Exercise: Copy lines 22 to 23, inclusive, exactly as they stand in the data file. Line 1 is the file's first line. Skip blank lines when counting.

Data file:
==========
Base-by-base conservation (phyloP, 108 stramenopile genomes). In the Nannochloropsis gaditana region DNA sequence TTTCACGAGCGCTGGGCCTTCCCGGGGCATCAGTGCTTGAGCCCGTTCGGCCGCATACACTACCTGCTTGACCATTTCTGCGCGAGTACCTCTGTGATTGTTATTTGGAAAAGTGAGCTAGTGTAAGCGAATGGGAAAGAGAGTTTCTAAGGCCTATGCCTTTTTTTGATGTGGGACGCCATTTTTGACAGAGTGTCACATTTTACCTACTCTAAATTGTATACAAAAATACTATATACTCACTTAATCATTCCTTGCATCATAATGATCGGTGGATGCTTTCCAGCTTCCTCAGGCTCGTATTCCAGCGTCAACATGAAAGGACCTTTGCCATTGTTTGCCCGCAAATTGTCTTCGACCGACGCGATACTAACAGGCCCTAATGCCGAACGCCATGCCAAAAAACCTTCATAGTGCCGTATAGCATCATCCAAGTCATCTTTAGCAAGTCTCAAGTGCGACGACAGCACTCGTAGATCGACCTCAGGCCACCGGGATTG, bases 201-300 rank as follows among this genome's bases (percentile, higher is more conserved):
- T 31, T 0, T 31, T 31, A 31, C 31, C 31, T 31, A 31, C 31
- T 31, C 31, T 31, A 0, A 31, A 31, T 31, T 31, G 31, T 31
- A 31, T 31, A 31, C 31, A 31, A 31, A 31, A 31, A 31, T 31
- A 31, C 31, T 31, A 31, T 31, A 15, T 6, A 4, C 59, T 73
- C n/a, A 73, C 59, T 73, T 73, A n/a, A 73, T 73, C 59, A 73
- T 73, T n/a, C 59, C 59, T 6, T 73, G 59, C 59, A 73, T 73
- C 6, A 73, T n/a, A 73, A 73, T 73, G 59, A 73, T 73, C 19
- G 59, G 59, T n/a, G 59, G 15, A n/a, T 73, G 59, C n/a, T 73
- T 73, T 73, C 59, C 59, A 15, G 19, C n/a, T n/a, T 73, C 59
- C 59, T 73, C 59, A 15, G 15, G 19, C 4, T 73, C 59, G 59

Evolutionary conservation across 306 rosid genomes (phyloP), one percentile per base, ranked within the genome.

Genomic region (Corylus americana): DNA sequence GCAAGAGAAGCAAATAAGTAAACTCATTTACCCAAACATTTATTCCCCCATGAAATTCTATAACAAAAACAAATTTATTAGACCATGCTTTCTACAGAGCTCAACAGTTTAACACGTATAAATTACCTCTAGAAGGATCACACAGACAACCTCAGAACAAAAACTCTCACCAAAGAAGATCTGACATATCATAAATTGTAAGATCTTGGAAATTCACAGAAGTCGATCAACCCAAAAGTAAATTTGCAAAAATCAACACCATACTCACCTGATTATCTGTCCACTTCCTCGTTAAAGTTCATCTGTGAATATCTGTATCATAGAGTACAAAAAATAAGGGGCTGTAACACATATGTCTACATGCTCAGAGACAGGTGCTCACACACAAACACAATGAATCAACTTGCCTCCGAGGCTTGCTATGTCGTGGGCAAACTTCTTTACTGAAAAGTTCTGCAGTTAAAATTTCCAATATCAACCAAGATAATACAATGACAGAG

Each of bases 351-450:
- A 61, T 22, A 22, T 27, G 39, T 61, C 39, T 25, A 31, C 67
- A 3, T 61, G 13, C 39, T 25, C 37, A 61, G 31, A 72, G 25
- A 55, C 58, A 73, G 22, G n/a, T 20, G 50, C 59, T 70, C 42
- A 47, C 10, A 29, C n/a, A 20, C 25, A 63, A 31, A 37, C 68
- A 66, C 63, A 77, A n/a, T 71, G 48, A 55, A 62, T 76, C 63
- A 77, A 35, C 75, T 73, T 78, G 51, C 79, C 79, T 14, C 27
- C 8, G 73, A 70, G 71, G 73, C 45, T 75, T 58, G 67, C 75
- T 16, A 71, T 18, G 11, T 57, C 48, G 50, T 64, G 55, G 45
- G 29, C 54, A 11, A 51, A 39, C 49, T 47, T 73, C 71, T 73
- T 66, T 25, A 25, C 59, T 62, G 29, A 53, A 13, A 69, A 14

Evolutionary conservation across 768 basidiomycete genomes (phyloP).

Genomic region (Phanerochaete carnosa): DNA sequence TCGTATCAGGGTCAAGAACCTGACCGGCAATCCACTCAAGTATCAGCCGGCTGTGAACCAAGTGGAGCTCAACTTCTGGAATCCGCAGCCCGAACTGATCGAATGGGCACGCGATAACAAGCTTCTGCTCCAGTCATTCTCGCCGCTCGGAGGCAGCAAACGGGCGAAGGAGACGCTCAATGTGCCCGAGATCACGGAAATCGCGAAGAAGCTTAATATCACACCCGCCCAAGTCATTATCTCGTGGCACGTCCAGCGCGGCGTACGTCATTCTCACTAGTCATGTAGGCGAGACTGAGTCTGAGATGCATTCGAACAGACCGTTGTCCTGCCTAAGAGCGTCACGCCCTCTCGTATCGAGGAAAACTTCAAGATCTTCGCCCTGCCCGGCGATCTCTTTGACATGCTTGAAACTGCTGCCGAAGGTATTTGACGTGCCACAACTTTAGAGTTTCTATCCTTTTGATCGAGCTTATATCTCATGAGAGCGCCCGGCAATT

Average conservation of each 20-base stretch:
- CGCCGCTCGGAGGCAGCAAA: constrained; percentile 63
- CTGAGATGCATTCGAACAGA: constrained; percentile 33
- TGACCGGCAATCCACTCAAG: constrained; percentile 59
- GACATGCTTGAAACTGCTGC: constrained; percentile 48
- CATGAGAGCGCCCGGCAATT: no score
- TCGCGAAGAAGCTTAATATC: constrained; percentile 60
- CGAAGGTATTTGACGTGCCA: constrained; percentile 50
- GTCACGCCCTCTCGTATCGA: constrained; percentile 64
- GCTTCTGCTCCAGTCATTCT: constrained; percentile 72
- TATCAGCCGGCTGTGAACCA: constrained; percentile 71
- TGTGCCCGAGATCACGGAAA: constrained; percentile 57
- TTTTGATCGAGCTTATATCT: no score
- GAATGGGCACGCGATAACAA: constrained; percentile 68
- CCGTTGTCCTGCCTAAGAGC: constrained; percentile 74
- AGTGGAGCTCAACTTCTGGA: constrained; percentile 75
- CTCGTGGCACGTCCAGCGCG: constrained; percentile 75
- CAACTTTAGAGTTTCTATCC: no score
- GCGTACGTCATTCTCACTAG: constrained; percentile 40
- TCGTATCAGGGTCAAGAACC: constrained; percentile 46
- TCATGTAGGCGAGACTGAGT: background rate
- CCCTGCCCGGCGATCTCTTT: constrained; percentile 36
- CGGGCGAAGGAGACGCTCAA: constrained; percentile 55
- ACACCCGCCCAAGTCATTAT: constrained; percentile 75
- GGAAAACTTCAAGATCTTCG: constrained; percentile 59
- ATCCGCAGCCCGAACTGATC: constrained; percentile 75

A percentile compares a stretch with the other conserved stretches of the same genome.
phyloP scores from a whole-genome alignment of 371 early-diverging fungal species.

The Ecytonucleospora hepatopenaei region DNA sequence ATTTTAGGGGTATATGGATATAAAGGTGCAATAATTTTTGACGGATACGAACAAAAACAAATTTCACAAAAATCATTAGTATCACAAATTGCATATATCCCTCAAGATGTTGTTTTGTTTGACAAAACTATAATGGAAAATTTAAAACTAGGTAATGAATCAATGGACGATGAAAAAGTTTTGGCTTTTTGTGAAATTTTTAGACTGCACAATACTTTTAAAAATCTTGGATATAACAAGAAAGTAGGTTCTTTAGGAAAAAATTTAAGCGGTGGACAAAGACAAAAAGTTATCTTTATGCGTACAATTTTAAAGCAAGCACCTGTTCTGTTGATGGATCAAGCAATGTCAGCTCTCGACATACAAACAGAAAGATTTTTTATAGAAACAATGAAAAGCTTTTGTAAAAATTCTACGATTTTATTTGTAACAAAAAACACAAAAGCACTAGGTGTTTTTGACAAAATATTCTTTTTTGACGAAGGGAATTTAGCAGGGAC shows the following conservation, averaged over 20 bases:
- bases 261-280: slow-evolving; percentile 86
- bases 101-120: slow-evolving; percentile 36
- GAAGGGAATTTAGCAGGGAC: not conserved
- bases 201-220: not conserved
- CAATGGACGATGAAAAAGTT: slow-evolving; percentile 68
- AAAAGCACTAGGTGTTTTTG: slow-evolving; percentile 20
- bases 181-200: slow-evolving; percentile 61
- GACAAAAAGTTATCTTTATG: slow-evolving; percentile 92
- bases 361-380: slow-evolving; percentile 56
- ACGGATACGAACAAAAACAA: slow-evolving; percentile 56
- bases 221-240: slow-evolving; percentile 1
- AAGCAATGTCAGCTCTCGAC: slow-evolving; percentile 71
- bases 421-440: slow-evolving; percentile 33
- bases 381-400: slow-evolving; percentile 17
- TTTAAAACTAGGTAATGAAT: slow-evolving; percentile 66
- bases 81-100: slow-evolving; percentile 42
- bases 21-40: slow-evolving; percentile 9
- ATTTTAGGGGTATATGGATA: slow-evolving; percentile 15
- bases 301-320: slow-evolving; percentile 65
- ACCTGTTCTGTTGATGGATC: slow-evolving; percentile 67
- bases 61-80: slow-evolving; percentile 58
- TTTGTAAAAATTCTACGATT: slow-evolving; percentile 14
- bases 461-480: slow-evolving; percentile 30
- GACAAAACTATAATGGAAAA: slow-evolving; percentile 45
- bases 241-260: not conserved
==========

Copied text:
- T 16, A 71, T 18, G 11, T 57, C 48, G 50, T 64, G 55, G 45
- G 29, C 54, A 11, A 51, A 39, C 49, T 47, T 73, C 71, T 73